Sculptural installation from string, satin, ceramics, grass, blued steel, textile dyed with Greater Celandine and photographic print of Henbane on plexiglass
Late Bloomer is a body in transformation, full of potential, sprouting new limbs. On the face of the sculpture a Henbane is in full bloom. This beautiful, poisonous and hallucinogenic plant has been used by witches for flying ointments and as a remedy for everything from watery eyes to swollen breasts. Henbane is a relic, a living fossil. Its seeds can survive for hundreds of years in the ground and often germinate during archaeological excavations – a late bloomer. As if there is a right time to bloom. This reminds me of the proverbial leap out of the closet, and I like to imagine this process instead as a flowering – something living and gradual. Some flowers bloom during the day, others in the evening or even at night. Some seeds germinate like the Henbane's after 600 years of dormancy. A flower bloomes when it suits it, when the light is right and the time is ripe. What is a late bloomer, if not a person who has been delayed by other people's expectations of how they should unfold? What is a late bloomer if not a person who is expected to meet the expectations of others before they can set aside time to bloom themselves?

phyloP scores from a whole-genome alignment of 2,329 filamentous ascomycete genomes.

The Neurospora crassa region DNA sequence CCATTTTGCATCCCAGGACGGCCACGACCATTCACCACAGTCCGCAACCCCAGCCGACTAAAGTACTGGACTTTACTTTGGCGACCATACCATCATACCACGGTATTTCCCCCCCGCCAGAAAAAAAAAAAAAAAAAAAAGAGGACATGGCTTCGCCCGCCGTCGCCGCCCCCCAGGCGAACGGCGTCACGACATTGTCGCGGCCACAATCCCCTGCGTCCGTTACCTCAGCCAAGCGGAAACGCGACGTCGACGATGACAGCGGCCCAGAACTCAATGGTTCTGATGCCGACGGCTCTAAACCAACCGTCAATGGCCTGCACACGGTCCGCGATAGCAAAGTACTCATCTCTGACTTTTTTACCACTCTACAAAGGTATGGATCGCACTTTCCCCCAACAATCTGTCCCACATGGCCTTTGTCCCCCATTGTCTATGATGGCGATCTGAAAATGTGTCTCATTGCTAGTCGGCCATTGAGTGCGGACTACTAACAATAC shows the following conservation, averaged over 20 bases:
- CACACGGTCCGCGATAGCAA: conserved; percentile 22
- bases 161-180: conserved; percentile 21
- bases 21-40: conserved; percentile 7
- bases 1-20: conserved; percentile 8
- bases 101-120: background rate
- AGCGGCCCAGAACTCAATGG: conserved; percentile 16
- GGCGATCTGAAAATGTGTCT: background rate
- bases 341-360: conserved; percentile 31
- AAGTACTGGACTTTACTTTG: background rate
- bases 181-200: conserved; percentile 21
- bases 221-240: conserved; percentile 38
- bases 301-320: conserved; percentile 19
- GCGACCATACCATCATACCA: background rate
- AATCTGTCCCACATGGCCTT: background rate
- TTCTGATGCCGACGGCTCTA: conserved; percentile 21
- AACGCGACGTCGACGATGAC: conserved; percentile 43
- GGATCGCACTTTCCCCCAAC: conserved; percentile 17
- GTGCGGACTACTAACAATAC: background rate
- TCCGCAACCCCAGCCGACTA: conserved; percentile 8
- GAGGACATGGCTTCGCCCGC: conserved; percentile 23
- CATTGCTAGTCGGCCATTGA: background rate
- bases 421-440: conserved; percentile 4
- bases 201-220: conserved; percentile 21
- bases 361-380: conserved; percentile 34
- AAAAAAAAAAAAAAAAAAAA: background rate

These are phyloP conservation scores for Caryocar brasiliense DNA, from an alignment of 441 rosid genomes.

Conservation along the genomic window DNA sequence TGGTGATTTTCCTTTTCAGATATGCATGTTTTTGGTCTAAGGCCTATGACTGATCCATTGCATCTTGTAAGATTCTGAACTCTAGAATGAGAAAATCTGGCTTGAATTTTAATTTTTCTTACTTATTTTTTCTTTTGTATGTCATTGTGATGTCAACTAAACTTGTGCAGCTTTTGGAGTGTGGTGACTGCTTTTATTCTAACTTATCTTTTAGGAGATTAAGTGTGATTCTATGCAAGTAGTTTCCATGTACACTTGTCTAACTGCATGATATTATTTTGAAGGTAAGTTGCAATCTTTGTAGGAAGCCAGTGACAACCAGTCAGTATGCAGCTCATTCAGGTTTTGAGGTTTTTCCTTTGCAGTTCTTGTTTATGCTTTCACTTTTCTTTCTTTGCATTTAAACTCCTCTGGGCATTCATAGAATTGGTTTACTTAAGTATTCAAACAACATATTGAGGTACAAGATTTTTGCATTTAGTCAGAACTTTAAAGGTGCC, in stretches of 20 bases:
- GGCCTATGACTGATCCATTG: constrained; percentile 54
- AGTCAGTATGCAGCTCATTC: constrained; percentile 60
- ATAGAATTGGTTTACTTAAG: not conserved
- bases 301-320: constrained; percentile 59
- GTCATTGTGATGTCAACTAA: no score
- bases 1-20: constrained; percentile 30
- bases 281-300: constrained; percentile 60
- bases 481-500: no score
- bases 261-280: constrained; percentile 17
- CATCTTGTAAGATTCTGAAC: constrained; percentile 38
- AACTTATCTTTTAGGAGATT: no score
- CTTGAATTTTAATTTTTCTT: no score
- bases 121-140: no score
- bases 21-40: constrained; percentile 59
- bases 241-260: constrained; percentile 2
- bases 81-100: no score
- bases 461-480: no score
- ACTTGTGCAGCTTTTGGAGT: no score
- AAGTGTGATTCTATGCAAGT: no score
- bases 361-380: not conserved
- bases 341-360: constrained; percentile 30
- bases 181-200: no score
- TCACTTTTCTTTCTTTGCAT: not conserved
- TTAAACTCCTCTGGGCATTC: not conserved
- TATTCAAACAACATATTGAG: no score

Elements in this piece use containers and clothing as a motif, and in line with Ursula K. Le Guin's essay The Carrier Bag Theory of Fiction, I am interested in the container as an overlooked and very basic technology. The container, jar or bag is among the very first technological inventions that have allowed humans to gather supplies, preserve and transport food, to keep the body warm and carry a child while picking berries – but it is always the sword or ax, the pointed object, which plays the lead role in narratives of our civilization. The seemstresses and the potters, the bag ladies and the bottle collectors are never heroes. My sculpture is a tribute to the technology of container and to the late bloomers of the world.
Photo: Rine Rodin
Greater Celandine (Svaleurt). Photo: Louis André Jørgensen